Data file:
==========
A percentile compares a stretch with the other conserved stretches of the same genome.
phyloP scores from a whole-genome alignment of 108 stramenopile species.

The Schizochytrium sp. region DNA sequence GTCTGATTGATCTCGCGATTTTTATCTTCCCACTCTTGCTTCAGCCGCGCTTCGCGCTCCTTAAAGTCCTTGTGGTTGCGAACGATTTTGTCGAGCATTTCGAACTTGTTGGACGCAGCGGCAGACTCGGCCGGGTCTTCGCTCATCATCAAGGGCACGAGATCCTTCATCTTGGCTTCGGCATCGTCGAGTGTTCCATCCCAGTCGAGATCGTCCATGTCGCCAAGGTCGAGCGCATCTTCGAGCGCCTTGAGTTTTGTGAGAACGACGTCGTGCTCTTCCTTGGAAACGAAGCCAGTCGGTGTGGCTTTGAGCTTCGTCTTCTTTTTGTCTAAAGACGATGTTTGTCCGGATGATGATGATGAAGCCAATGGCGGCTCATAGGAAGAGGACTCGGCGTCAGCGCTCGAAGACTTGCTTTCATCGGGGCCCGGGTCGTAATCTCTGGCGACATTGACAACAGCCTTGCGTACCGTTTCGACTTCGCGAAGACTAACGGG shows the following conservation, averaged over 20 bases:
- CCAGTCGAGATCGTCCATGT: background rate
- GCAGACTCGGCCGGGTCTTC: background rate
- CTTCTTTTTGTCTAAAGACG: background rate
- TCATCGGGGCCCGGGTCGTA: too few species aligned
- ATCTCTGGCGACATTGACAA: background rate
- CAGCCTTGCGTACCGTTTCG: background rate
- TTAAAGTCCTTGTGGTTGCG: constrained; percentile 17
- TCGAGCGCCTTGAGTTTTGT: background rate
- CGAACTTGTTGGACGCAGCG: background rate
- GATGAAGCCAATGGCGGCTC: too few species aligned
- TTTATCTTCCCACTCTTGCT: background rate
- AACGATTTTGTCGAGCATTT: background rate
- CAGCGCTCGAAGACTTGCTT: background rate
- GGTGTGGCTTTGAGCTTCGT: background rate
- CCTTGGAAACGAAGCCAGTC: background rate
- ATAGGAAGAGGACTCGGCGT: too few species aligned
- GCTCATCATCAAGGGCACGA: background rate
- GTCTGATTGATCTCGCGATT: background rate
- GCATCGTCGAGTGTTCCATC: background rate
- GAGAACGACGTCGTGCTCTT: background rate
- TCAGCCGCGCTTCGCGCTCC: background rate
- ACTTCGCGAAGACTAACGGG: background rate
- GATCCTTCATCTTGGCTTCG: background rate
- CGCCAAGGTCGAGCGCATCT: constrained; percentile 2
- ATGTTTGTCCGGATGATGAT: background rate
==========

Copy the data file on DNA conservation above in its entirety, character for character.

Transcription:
A percentile compares a stretch with the other conserved stretches of the same genome.
phyloP scores from a whole-genome alignment of 108 stramenopile species.

The Schizochytrium sp. region DNA sequence GTCTGATTGATCTCGCGATTTTTATCTTCCCACTCTTGCTTCAGCCGCGCTTCGCGCTCCTTAAAGTCCTTGTGGTTGCGAACGATTTTGTCGAGCATTTCGAACTTGTTGGACGCAGCGGCAGACTCGGCCGGGTCTTCGCTCATCATCAAGGGCACGAGATCCTTCATCTTGGCTTCGGCATCGTCGAGTGTTCCATCCCAGTCGAGATCGTCCATGTCGCCAAGGTCGAGCGCATCTTCGAGCGCCTTGAGTTTTGTGAGAACGACGTCGTGCTCTTCCTTGGAAACGAAGCCAGTCGGTGTGGCTTTGAGCTTCGTCTTCTTTTTGTCTAAAGACGATGTTTGTCCGGATGATGATGATGAAGCCAATGGCGGCTCATAGGAAGAGGACTCGGCGTCAGCGCTCGAAGACTTGCTTTCATCGGGGCCCGGGTCGTAATCTCTGGCGACATTGACAACAGCCTTGCGTACCGTTTCGACTTCGCGAAGACTAACGGG shows the following conservation, averaged over 20 bases:
- CCAGTCGAGATCGTCCATGT: background rate
- GCAGACTCGGCCGGGTCTTC: background rate
- CTTCTTTTTGTCTAAAGACG: background rate
- TCATCGGGGCCCGGGTCGTA: too few species aligned
- ATCTCTGGCGACATTGACAA: background rate
- CAGCCTTGCGTACCGTTTCG: background rate
- TTAAAGTCCTTGTGGTTGCG: constrained; percentile 17
- TCGAGCGCCTTGAGTTTTGT: background rate
- CGAACTTGTTGGACGCAGCG: background rate
- GATGAAGCCAATGGCGGCTC: too few species aligned
- TTTATCTTCCCACTCTTGCT: background rate
- AACGATTTTGTCGAGCATTT: background rate
- CAGCGCTCGAAGACTTGCTT: background rate
- GGTGTGGCTTTGAGCTTCGT: background rate
- CCTTGGAAACGAAGCCAGTC: background rate
- ATAGGAAGAGGACTCGGCGT: too few species aligned
- GCTCATCATCAAGGGCACGA: background rate
- GTCTGATTGATCTCGCGATT: background rate
- GCATCGTCGAGTGTTCCATC: background rate
- GAGAACGACGTCGTGCTCTT: background rate
- TCAGCCGCGCTTCGCGCTCC: background rate
- ACTTCGCGAAGACTAACGGG: background rate
- GATCCTTCATCTTGGCTTCG: background rate
- CGCCAAGGTCGAGCGCATCT: constrained; percentile 2
- ATGTTTGTCCGGATGATGAT: background rate